By simply minimizing or eliminating the border, you’ll key in on the all important eyes and face of your subject. The next time you’re shooting faces, try filling the frame.

 

 

Written by Arnie Lee

 


Beyond the Faces

06th May 2011

Adding Action to Portraits

 

As a grandfather with a camera, I’m very often snapping away when the grandchildren are nearby. So it shouldn’t be surprising that I have hundreds (maybe thousands) of photos of these kids in my collection.

Yesterday, three of them were out playing in our backyard. Here’s a few snapshots that I took. I’m a big fan of trying to incorporate action into these portraits. You be the judge of whether the action helps to make the picture.


My favorites are the candids. These are shots where the subject is totally unaware. When they’re preoccupied with having a fun experience, they may not know that you’re “spying” with your camera.

 


Obviously this is not a candid. Eden
knows that I’m taking her photo

But here she is unaware that
I’m snapping away

When it’s not possible to be totally candid you can use a semi-posed action shot. The action helps to avoid a face that’s preoccupied with the picturetaker.

 


This full length portrait of Logan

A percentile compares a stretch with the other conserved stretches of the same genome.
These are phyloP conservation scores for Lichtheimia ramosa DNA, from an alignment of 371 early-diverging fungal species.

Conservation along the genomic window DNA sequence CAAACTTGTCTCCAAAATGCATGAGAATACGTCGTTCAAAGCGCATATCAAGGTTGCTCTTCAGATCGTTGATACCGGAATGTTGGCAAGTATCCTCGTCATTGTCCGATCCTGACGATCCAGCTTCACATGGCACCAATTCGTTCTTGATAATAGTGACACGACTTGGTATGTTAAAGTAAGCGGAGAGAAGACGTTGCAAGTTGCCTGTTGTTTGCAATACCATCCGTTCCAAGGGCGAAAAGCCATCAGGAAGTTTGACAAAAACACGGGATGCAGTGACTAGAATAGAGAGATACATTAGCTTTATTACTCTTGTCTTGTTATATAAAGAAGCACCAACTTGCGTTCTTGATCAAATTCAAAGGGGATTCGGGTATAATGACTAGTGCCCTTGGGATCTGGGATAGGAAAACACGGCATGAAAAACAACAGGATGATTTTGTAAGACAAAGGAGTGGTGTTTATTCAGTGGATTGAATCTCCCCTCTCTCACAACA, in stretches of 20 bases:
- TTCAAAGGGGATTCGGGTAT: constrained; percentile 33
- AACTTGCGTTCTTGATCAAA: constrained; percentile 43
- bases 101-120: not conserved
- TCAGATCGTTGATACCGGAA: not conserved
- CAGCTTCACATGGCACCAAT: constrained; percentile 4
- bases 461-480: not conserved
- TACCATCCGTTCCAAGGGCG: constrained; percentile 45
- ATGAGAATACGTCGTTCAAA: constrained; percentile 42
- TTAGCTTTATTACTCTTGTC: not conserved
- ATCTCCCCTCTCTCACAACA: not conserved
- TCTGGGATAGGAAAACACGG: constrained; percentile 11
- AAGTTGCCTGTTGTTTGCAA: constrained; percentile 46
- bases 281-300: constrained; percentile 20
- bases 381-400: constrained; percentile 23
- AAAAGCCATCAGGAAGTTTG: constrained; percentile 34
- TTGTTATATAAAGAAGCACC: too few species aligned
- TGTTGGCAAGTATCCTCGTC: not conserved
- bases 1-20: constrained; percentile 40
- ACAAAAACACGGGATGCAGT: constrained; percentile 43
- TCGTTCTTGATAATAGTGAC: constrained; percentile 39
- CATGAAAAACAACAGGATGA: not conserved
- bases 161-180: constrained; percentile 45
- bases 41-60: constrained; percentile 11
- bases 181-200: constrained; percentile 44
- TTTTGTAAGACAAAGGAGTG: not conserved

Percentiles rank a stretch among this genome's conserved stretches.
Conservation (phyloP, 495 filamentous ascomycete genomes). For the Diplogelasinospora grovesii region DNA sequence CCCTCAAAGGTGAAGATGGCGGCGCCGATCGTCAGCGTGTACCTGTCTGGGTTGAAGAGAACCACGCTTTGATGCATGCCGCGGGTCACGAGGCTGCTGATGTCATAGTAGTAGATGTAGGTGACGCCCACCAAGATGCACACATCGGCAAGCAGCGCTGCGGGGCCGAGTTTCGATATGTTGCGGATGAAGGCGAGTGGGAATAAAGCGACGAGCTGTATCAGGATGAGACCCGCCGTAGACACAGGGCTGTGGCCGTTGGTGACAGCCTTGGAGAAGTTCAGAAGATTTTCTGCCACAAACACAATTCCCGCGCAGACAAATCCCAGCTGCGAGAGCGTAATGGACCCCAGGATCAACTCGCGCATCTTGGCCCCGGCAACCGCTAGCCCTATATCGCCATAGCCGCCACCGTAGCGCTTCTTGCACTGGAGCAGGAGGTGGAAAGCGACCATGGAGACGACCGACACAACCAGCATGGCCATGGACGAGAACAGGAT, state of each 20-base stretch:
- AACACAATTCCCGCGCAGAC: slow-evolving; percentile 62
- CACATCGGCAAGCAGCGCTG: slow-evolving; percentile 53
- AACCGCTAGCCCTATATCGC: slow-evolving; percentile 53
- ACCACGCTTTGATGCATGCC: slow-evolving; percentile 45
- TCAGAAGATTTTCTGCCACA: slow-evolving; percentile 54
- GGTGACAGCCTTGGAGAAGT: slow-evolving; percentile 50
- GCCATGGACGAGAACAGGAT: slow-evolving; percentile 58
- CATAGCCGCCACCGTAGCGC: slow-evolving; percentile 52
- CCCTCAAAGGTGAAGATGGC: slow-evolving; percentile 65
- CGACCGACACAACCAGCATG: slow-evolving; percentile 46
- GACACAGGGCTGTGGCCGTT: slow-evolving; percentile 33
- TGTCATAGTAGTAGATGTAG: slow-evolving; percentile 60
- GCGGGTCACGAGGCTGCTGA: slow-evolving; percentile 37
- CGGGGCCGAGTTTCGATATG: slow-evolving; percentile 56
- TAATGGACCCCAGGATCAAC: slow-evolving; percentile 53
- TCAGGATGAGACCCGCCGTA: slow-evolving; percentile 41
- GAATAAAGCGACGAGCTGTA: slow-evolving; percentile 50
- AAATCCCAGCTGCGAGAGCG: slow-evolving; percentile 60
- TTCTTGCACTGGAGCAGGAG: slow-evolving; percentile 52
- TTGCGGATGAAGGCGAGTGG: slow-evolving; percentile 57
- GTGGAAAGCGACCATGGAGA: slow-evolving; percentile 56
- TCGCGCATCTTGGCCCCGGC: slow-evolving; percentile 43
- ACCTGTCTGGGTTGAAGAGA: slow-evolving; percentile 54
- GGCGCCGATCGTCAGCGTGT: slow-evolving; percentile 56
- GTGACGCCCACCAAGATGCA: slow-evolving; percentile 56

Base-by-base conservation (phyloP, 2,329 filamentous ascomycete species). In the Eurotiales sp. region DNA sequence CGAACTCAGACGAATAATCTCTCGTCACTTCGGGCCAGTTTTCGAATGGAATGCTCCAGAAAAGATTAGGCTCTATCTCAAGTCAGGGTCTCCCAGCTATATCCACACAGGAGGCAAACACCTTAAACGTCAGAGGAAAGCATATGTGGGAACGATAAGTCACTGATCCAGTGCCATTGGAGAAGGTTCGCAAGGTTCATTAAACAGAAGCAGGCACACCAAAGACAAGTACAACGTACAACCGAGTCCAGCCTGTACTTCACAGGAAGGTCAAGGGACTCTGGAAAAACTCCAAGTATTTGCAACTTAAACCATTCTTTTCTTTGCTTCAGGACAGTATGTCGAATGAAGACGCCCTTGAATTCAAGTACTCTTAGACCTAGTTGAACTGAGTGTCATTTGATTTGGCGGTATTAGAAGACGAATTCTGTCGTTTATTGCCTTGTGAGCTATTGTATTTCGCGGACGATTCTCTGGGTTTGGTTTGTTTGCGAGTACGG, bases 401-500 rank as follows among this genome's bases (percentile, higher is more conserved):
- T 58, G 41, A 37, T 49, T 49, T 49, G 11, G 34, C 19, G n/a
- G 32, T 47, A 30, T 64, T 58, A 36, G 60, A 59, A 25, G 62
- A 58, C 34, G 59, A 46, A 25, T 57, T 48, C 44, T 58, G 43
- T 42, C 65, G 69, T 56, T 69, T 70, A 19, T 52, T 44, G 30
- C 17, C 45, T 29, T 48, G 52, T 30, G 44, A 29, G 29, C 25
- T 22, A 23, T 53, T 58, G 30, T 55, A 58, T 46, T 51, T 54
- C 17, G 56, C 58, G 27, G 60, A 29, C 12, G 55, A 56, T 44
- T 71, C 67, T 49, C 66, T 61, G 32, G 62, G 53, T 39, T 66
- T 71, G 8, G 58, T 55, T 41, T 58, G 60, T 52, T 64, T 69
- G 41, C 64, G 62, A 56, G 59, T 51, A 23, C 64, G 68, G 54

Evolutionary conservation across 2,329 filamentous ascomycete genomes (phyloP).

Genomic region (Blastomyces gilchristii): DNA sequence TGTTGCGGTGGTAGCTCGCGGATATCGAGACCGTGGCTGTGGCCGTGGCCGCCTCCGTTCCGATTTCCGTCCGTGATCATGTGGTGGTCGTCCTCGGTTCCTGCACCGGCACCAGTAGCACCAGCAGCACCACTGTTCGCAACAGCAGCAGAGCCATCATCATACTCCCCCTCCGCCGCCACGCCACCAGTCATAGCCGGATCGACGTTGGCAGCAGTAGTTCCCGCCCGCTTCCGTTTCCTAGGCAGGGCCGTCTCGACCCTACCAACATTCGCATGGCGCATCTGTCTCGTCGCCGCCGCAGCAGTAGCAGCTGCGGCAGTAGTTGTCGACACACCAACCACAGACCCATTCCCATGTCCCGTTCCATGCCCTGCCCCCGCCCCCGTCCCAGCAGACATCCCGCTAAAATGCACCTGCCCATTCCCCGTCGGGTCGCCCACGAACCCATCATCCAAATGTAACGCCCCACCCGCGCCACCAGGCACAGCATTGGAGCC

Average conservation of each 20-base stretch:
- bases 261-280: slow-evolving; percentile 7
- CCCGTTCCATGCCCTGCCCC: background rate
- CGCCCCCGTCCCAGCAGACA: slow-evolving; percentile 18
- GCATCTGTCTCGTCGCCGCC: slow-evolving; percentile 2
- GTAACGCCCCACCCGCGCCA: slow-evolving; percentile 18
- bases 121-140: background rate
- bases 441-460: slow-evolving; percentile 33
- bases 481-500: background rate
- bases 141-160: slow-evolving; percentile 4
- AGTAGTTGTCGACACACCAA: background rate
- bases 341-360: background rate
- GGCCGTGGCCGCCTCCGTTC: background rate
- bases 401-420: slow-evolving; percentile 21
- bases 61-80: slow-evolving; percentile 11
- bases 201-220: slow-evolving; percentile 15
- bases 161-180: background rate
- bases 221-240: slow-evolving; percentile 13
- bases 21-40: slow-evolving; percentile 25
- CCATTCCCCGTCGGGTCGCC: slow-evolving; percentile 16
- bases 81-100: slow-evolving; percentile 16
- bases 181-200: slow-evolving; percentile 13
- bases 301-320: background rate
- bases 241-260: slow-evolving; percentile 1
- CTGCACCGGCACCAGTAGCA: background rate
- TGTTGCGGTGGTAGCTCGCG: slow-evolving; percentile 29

shows little motion

Here the angle of the shot
emphasizes his action on the slide

With a little patience, you can turn a static shot into a live action photo. A few minutes after taking the photo on the left below, she was being doing calisthenics – making the photo on the right much more exciting.

 


Here Ezra is clutching the wooden
post that’s supporting the swing set

Here she’s showing me the
agility that I wish I could still muster.

 


While each of the left-hand photos are OK, I’ve learned that adding a little action to the mix can turn my snapshots into real “keepers”.

Do you agree?

 

 

Written by Arnie Lee

 


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Add Soft Lighting to your off-camera flash

The modern day external flash unit is a vital accessory for indoor portraits, still life, food shots and more.